- Apr 9, 2021
Decades ago, Father Theodore Hesburgh sought answers to the issues that plagued the nation through an approach that many people preach is needed to solve the issues of today: he listened. He listened to both sides, and directly to those who were affected most.
As the number of migrants at the U.S.-Mexico border continues to soar, more than a dozen Catholic bishops from both countries issued a reminder yesterday that “there is a shared responsibility of all nations to preserve human life and provide for safe, orderly, and humane immigration, including the right to asylum.”
From conversations with federal government officials at the border, Bishop James Tamayo of Laredo estimates that there are at least 800 families – thousands of people – waiting on the Mexico side of the Laredo border for entry into the United States.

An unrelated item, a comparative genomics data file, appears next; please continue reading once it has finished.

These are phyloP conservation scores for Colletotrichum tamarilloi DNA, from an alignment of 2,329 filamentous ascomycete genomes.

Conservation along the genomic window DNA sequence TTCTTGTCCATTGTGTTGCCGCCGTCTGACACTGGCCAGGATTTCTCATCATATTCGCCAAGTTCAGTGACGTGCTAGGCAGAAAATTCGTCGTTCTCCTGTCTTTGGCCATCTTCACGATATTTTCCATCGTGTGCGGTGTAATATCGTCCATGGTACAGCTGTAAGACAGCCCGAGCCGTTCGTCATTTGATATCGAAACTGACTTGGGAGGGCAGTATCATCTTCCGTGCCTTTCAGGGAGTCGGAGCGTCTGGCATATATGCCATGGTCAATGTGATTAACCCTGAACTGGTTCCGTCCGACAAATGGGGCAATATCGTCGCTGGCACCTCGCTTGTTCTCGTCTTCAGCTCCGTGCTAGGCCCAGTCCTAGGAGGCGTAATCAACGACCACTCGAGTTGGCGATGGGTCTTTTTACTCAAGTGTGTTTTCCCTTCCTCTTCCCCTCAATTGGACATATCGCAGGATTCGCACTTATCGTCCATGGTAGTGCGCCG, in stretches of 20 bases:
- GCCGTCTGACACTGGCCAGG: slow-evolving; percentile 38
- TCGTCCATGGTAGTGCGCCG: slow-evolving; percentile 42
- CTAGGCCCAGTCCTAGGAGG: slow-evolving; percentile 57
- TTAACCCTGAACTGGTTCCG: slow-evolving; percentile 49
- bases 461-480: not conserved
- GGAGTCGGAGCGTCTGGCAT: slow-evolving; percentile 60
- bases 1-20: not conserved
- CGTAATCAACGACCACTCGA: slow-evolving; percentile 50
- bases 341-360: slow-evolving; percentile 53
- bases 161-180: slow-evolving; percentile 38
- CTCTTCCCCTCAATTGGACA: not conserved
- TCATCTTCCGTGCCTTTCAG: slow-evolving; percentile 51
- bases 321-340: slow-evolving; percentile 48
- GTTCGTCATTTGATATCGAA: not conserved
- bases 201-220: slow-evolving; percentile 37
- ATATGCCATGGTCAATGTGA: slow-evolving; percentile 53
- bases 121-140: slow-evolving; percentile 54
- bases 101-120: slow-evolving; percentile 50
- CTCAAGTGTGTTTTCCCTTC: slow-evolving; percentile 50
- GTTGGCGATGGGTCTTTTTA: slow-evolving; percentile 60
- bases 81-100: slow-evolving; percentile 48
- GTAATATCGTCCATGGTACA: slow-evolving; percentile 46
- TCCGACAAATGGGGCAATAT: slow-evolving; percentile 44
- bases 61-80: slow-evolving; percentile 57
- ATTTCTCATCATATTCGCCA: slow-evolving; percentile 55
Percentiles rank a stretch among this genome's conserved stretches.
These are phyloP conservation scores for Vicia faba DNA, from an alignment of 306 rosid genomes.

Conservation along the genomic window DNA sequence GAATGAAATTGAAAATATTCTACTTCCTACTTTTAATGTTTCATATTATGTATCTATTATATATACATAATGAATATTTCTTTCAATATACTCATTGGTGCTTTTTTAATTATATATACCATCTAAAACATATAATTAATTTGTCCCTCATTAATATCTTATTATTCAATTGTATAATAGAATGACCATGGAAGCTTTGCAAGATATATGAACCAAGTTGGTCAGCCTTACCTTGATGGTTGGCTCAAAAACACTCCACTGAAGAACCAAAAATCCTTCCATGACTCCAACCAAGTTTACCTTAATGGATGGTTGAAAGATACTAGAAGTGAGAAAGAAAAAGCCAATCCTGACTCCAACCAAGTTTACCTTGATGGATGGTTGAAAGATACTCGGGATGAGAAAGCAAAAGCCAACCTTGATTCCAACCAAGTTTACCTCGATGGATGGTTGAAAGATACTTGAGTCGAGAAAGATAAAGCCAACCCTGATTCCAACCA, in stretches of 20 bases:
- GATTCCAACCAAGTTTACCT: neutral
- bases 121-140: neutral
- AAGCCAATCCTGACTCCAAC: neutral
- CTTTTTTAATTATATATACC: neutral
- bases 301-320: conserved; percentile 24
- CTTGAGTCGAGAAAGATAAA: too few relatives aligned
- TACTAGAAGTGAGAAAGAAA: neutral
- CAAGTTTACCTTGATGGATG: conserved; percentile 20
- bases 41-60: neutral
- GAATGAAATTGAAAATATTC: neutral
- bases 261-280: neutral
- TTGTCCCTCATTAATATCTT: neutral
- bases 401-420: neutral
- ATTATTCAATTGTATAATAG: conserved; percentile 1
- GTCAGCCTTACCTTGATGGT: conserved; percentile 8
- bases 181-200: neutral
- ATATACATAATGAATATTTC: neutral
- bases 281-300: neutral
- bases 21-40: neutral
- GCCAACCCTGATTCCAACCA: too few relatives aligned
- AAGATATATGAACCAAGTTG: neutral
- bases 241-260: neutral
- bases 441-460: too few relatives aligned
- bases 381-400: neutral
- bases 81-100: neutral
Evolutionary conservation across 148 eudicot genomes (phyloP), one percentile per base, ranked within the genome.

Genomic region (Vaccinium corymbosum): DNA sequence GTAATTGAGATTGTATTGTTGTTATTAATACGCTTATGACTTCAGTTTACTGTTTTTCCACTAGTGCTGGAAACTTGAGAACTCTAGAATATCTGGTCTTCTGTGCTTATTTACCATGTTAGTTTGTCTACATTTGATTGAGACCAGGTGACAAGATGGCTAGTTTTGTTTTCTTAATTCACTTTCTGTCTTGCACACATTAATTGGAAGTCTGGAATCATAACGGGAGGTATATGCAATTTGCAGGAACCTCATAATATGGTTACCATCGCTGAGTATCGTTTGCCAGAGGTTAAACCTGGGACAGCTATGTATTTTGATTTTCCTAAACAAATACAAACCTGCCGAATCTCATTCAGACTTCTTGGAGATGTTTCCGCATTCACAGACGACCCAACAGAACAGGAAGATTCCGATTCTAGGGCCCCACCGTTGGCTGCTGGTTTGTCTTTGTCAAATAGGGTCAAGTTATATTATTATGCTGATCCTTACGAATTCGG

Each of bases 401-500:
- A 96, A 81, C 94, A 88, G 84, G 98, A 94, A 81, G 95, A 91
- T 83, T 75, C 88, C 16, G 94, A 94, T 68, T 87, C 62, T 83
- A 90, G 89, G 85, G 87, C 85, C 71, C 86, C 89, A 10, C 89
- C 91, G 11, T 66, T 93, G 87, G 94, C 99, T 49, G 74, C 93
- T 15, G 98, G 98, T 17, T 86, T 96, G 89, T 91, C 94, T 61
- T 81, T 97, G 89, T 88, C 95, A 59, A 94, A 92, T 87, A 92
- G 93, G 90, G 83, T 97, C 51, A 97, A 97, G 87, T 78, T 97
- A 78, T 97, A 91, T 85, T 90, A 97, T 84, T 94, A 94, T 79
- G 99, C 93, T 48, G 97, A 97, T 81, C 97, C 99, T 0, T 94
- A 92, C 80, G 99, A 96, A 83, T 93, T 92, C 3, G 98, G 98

President Joe Biden announced Feb. 24 a reversal of a 2020 proclamation by the Trump administration that sought to keep those applying for permanent residency cards, popularly known as green cards, out of the country because of the pandemic.
Didier Jackson had not planned on coming to Peru and, once in the country, did not intend on staying. He and his family, however, got stuck and are now trying to figure out where to go next.
Donald Trump’s departure from the White House and the start of Joe Biden’s presidency have stirred new hopes among many religious leaders in the United States, while causing dismay among others.
When Bishop Mark Seitz arrived to El Paso in 2013 he realized that most people don’t understand life on the United States-Mexico Border. Growing up in Milwaukee, Wisconsin, Seitz acknowledges that he didn’t either.
Hope Border Institute executive director Dylan Corbett see’s firsthand the hardship thousands of people face in Ciudad Juárez – the city opposite the border to El Paso – while they wait in limbo to pursue their asylum cases and hopefully enter the United States.